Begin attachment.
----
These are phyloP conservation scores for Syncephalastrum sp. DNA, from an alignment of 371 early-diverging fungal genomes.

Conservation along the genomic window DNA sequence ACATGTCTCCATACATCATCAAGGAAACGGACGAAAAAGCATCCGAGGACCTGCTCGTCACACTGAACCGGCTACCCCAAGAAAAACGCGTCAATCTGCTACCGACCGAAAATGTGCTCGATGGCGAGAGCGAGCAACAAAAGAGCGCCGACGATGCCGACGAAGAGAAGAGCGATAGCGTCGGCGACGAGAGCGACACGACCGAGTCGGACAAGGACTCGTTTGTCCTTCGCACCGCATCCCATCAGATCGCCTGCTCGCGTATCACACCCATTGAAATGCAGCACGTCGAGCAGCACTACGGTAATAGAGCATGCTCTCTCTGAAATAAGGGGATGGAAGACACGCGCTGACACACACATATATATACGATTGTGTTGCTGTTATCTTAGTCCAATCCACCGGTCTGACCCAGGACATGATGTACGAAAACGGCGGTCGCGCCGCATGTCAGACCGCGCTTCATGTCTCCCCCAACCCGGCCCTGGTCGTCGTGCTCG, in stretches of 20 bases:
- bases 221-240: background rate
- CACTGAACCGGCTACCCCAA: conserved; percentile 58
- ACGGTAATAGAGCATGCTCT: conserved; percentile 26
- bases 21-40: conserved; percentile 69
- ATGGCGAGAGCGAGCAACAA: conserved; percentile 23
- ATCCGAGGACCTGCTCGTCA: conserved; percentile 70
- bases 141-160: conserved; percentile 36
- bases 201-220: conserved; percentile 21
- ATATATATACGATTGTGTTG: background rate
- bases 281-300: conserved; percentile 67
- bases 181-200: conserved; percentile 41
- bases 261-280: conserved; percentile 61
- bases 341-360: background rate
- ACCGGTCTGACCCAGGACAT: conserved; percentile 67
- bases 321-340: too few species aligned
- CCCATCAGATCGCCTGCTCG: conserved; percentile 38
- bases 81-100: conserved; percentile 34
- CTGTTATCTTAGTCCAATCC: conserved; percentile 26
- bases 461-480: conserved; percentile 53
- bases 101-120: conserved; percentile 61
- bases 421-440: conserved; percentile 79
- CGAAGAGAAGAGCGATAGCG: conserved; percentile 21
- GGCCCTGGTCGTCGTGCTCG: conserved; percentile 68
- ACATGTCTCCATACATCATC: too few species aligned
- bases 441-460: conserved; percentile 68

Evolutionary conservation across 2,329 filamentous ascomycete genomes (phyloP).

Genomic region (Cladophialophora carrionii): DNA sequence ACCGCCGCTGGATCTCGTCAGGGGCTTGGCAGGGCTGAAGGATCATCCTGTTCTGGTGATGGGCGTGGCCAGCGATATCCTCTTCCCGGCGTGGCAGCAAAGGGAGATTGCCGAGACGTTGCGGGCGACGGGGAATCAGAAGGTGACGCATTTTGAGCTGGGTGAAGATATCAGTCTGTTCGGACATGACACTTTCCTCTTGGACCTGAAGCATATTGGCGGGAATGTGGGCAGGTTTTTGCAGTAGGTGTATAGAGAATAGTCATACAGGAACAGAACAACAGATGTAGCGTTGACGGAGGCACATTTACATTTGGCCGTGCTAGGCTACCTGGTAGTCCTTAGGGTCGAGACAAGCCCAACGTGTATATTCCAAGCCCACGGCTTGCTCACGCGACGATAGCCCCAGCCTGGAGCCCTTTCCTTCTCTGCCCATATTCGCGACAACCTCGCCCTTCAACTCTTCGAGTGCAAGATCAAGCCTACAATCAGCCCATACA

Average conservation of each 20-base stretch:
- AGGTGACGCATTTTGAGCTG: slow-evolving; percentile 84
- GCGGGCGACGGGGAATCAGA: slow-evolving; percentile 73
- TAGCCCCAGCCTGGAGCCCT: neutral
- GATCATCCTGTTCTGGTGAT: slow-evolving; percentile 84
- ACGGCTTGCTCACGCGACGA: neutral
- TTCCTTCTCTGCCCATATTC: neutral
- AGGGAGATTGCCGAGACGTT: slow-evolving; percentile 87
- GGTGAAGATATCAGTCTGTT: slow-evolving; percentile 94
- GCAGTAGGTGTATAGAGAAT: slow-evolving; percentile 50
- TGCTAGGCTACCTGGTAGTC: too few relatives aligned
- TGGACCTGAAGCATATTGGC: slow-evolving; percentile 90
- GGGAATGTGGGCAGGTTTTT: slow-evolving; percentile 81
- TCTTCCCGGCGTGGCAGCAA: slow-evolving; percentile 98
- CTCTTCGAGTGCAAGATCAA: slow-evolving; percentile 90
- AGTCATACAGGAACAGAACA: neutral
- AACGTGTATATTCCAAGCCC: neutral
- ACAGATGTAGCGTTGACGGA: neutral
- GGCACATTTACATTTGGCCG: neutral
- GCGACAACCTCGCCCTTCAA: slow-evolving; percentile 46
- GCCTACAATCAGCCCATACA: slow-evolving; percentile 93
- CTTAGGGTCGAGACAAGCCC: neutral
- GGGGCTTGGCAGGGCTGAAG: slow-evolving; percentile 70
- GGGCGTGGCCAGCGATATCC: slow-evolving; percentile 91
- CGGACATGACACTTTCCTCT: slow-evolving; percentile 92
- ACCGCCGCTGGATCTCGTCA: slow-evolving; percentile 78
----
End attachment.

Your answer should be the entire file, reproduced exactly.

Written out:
These are phyloP conservation scores for Syncephalastrum sp. DNA, from an alignment of 371 early-diverging fungal genomes.

Conservation along the genomic window DNA sequence ACATGTCTCCATACATCATCAAGGAAACGGACGAAAAAGCATCCGAGGACCTGCTCGTCACACTGAACCGGCTACCCCAAGAAAAACGCGTCAATCTGCTACCGACCGAAAATGTGCTCGATGGCGAGAGCGAGCAACAAAAGAGCGCCGACGATGCCGACGAAGAGAAGAGCGATAGCGTCGGCGACGAGAGCGACACGACCGAGTCGGACAAGGACTCGTTTGTCCTTCGCACCGCATCCCATCAGATCGCCTGCTCGCGTATCACACCCATTGAAATGCAGCACGTCGAGCAGCACTACGGTAATAGAGCATGCTCTCTCTGAAATAAGGGGATGGAAGACACGCGCTGACACACACATATATATACGATTGTGTTGCTGTTATCTTAGTCCAATCCACCGGTCTGACCCAGGACATGATGTACGAAAACGGCGGTCGCGCCGCATGTCAGACCGCGCTTCATGTCTCCCCCAACCCGGCCCTGGTCGTCGTGCTCG, in stretches of 20 bases:
- bases 221-240: background rate
- CACTGAACCGGCTACCCCAA: conserved; percentile 58
- ACGGTAATAGAGCATGCTCT: conserved; percentile 26
- bases 21-40: conserved; percentile 69
- ATGGCGAGAGCGAGCAACAA: conserved; percentile 23
- ATCCGAGGACCTGCTCGTCA: conserved; percentile 70
- bases 141-160: conserved; percentile 36
- bases 201-220: conserved; percentile 21
- ATATATATACGATTGTGTTG: background rate
- bases 281-300: conserved; percentile 67
- bases 181-200: conserved; percentile 41
- bases 261-280: conserved; percentile 61
- bases 341-360: background rate
- ACCGGTCTGACCCAGGACAT: conserved; percentile 67
- bases 321-340: too few species aligned
- CCCATCAGATCGCCTGCTCG: conserved; percentile 38
- bases 81-100: conserved; percentile 34
- CTGTTATCTTAGTCCAATCC: conserved; percentile 26
- bases 461-480: conserved; percentile 53
- bases 101-120: conserved; percentile 61
- bases 421-440: conserved; percentile 79
- CGAAGAGAAGAGCGATAGCG: conserved; percentile 21
- GGCCCTGGTCGTCGTGCTCG: conserved; percentile 68
- ACATGTCTCCATACATCATC: too few species aligned
- bases 441-460: conserved; percentile 68

Evolutionary conservation across 2,329 filamentous ascomycete genomes (phyloP).

Genomic region (Cladophialophora carrionii): DNA sequence ACCGCCGCTGGATCTCGTCAGGGGCTTGGCAGGGCTGAAGGATCATCCTGTTCTGGTGATGGGCGTGGCCAGCGATATCCTCTTCCCGGCGTGGCAGCAAAGGGAGATTGCCGAGACGTTGCGGGCGACGGGGAATCAGAAGGTGACGCATTTTGAGCTGGGTGAAGATATCAGTCTGTTCGGACATGACACTTTCCTCTTGGACCTGAAGCATATTGGCGGGAATGTGGGCAGGTTTTTGCAGTAGGTGTATAGAGAATAGTCATACAGGAACAGAACAACAGATGTAGCGTTGACGGAGGCACATTTACATTTGGCCGTGCTAGGCTACCTGGTAGTCCTTAGGGTCGAGACAAGCCCAACGTGTATATTCCAAGCCCACGGCTTGCTCACGCGACGATAGCCCCAGCCTGGAGCCCTTTCCTTCTCTGCCCATATTCGCGACAACCTCGCCCTTCAACTCTTCGAGTGCAAGATCAAGCCTACAATCAGCCCATACA

Average conservation of each 20-base stretch:
- AGGTGACGCATTTTGAGCTG: slow-evolving; percentile 84
- GCGGGCGACGGGGAATCAGA: slow-evolving; percentile 73
- TAGCCCCAGCCTGGAGCCCT: neutral
- GATCATCCTGTTCTGGTGAT: slow-evolving; percentile 84
- ACGGCTTGCTCACGCGACGA: neutral
- TTCCTTCTCTGCCCATATTC: neutral
- AGGGAGATTGCCGAGACGTT: slow-evolving; percentile 87
- GGTGAAGATATCAGTCTGTT: slow-evolving; percentile 94
- GCAGTAGGTGTATAGAGAAT: slow-evolving; percentile 50
- TGCTAGGCTACCTGGTAGTC: too few relatives aligned
- TGGACCTGAAGCATATTGGC: slow-evolving; percentile 90
- GGGAATGTGGGCAGGTTTTT: slow-evolving; percentile 81
- TCTTCCCGGCGTGGCAGCAA: slow-evolving; percentile 98
- CTCTTCGAGTGCAAGATCAA: slow-evolving; percentile 90
- AGTCATACAGGAACAGAACA: neutral
- AACGTGTATATTCCAAGCCC: neutral
- ACAGATGTAGCGTTGACGGA: neutral
- GGCACATTTACATTTGGCCG: neutral
- GCGACAACCTCGCCCTTCAA: slow-evolving; percentile 46
- GCCTACAATCAGCCCATACA: slow-evolving; percentile 93
- CTTAGGGTCGAGACAAGCCC: neutral
- GGGGCTTGGCAGGGCTGAAG: slow-evolving; percentile 70
- GGGCGTGGCCAGCGATATCC: slow-evolving; percentile 91
- CGGACATGACACTTTCCTCT: slow-evolving; percentile 92
- ACCGCCGCTGGATCTCGTCA: slow-evolving; percentile 78